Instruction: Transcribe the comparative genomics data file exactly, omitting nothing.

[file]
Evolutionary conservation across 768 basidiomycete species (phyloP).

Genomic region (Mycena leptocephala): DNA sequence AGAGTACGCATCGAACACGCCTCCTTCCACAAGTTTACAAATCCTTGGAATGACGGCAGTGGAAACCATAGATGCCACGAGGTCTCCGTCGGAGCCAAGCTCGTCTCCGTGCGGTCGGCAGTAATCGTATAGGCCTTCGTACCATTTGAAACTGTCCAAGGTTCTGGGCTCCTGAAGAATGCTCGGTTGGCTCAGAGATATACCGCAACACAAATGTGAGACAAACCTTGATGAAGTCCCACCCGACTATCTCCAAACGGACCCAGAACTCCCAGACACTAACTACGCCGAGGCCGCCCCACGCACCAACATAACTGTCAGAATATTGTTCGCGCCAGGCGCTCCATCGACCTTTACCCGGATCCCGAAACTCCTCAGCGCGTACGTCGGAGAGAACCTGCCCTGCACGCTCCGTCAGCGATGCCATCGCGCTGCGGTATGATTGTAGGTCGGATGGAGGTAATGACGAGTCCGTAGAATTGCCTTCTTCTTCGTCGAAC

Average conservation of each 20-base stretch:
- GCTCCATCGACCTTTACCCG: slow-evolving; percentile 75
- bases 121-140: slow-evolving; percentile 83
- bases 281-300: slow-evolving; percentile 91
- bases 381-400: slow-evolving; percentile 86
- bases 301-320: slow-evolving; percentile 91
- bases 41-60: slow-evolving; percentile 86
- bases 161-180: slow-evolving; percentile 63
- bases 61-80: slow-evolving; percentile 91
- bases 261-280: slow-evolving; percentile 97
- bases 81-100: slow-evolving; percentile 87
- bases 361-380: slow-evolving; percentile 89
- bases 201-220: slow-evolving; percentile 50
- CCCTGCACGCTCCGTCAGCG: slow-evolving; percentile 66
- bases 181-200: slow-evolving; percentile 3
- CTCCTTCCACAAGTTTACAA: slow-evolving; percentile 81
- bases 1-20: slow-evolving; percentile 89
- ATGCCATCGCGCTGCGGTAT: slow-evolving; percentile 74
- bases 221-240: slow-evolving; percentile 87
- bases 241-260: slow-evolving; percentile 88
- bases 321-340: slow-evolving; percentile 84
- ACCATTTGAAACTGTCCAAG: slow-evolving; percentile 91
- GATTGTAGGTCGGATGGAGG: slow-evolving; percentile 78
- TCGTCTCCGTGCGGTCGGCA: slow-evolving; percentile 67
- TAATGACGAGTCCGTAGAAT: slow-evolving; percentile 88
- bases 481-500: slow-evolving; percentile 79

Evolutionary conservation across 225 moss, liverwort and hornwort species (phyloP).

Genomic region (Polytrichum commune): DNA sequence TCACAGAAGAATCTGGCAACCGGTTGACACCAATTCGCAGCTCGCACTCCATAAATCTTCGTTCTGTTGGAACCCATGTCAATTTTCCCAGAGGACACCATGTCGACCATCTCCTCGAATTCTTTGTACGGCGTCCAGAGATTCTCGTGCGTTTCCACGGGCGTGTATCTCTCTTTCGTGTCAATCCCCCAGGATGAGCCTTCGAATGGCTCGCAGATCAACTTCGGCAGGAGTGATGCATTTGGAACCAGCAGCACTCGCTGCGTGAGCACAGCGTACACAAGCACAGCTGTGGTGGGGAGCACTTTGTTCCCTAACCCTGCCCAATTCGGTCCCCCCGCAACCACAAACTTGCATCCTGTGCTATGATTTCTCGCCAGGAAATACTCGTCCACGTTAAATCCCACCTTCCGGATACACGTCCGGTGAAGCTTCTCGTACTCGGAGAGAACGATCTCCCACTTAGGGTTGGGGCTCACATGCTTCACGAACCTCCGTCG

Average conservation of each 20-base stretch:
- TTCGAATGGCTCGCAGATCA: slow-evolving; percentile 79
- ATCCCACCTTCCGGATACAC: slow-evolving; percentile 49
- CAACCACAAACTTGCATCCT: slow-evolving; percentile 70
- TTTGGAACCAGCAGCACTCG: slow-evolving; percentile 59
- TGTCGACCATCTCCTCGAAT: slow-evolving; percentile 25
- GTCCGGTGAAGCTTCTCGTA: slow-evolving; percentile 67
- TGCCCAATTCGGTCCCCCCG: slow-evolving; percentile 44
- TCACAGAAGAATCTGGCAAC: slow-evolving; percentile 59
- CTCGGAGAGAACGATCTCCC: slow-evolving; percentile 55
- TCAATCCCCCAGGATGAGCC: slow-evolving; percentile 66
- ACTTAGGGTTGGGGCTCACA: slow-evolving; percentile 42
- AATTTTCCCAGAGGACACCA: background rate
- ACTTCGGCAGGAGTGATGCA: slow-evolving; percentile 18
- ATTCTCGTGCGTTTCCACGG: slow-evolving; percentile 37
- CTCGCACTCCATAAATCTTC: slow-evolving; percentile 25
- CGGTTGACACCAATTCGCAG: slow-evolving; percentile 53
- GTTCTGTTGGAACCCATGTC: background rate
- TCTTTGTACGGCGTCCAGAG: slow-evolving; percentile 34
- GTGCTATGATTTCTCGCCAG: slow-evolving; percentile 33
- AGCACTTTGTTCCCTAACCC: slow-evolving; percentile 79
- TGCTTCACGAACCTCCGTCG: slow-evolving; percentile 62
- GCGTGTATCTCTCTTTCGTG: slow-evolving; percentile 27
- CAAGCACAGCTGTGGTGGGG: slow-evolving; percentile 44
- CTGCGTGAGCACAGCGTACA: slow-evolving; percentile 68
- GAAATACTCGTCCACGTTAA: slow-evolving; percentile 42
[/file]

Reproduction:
Evolutionary conservation across 768 basidiomycete species (phyloP).

Genomic region (Mycena leptocephala): DNA sequence AGAGTACGCATCGAACACGCCTCCTTCCACAAGTTTACAAATCCTTGGAATGACGGCAGTGGAAACCATAGATGCCACGAGGTCTCCGTCGGAGCCAAGCTCGTCTCCGTGCGGTCGGCAGTAATCGTATAGGCCTTCGTACCATTTGAAACTGTCCAAGGTTCTGGGCTCCTGAAGAATGCTCGGTTGGCTCAGAGATATACCGCAACACAAATGTGAGACAAACCTTGATGAAGTCCCACCCGACTATCTCCAAACGGACCCAGAACTCCCAGACACTAACTACGCCGAGGCCGCCCCACGCACCAACATAACTGTCAGAATATTGTTCGCGCCAGGCGCTCCATCGACCTTTACCCGGATCCCGAAACTCCTCAGCGCGTACGTCGGAGAGAACCTGCCCTGCACGCTCCGTCAGCGATGCCATCGCGCTGCGGTATGATTGTAGGTCGGATGGAGGTAATGACGAGTCCGTAGAATTGCCTTCTTCTTCGTCGAAC

Average conservation of each 20-base stretch:
- GCTCCATCGACCTTTACCCG: slow-evolving; percentile 75
- bases 121-140: slow-evolving; percentile 83
- bases 281-300: slow-evolving; percentile 91
- bases 381-400: slow-evolving; percentile 86
- bases 301-320: slow-evolving; percentile 91
- bases 41-60: slow-evolving; percentile 86
- bases 161-180: slow-evolving; percentile 63
- bases 61-80: slow-evolving; percentile 91
- bases 261-280: slow-evolving; percentile 97
- bases 81-100: slow-evolving; percentile 87
- bases 361-380: slow-evolving; percentile 89
- bases 201-220: slow-evolving; percentile 50
- CCCTGCACGCTCCGTCAGCG: slow-evolving; percentile 66
- bases 181-200: slow-evolving; percentile 3
- CTCCTTCCACAAGTTTACAA: slow-evolving; percentile 81
- bases 1-20: slow-evolving; percentile 89
- ATGCCATCGCGCTGCGGTAT: slow-evolving; percentile 74
- bases 221-240: slow-evolving; percentile 87
- bases 241-260: slow-evolving; percentile 88
- bases 321-340: slow-evolving; percentile 84
- ACCATTTGAAACTGTCCAAG: slow-evolving; percentile 91
- GATTGTAGGTCGGATGGAGG: slow-evolving; percentile 78
- TCGTCTCCGTGCGGTCGGCA: slow-evolving; percentile 67
- TAATGACGAGTCCGTAGAAT: slow-evolving; percentile 88
- bases 481-500: slow-evolving; percentile 79

Evolutionary conservation across 225 moss, liverwort and hornwort species (phyloP).

Genomic region (Polytrichum commune): DNA sequence TCACAGAAGAATCTGGCAACCGGTTGACACCAATTCGCAGCTCGCACTCCATAAATCTTCGTTCTGTTGGAACCCATGTCAATTTTCCCAGAGGACACCATGTCGACCATCTCCTCGAATTCTTTGTACGGCGTCCAGAGATTCTCGTGCGTTTCCACGGGCGTGTATCTCTCTTTCGTGTCAATCCCCCAGGATGAGCCTTCGAATGGCTCGCAGATCAACTTCGGCAGGAGTGATGCATTTGGAACCAGCAGCACTCGCTGCGTGAGCACAGCGTACACAAGCACAGCTGTGGTGGGGAGCACTTTGTTCCCTAACCCTGCCCAATTCGGTCCCCCCGCAACCACAAACTTGCATCCTGTGCTATGATTTCTCGCCAGGAAATACTCGTCCACGTTAAATCCCACCTTCCGGATACACGTCCGGTGAAGCTTCTCGTACTCGGAGAGAACGATCTCCCACTTAGGGTTGGGGCTCACATGCTTCACGAACCTCCGTCG

Average conservation of each 20-base stretch:
- TTCGAATGGCTCGCAGATCA: slow-evolving; percentile 79
- ATCCCACCTTCCGGATACAC: slow-evolving; percentile 49
- CAACCACAAACTTGCATCCT: slow-evolving; percentile 70
- TTTGGAACCAGCAGCACTCG: slow-evolving; percentile 59
- TGTCGACCATCTCCTCGAAT: slow-evolving; percentile 25
- GTCCGGTGAAGCTTCTCGTA: slow-evolving; percentile 67
- TGCCCAATTCGGTCCCCCCG: slow-evolving; percentile 44
- TCACAGAAGAATCTGGCAAC: slow-evolving; percentile 59
- CTCGGAGAGAACGATCTCCC: slow-evolving; percentile 55
- TCAATCCCCCAGGATGAGCC: slow-evolving; percentile 66
- ACTTAGGGTTGGGGCTCACA: slow-evolving; percentile 42
- AATTTTCCCAGAGGACACCA: background rate
- ACTTCGGCAGGAGTGATGCA: slow-evolving; percentile 18
- ATTCTCGTGCGTTTCCACGG: slow-evolving; percentile 37
- CTCGCACTCCATAAATCTTC: slow-evolving; percentile 25
- CGGTTGACACCAATTCGCAG: slow-evolving; percentile 53
- GTTCTGTTGGAACCCATGTC: background rate
- TCTTTGTACGGCGTCCAGAG: slow-evolving; percentile 34
- GTGCTATGATTTCTCGCCAG: slow-evolving; percentile 33
- AGCACTTTGTTCCCTAACCC: slow-evolving; percentile 79
- TGCTTCACGAACCTCCGTCG: slow-evolving; percentile 62
- GCGTGTATCTCTCTTTCGTG: slow-evolving; percentile 27
- CAAGCACAGCTGTGGTGGGG: slow-evolving; percentile 44
- CTGCGTGAGCACAGCGTACA: slow-evolving; percentile 68
- GAAATACTCGTCCACGTTAA: slow-evolving; percentile 42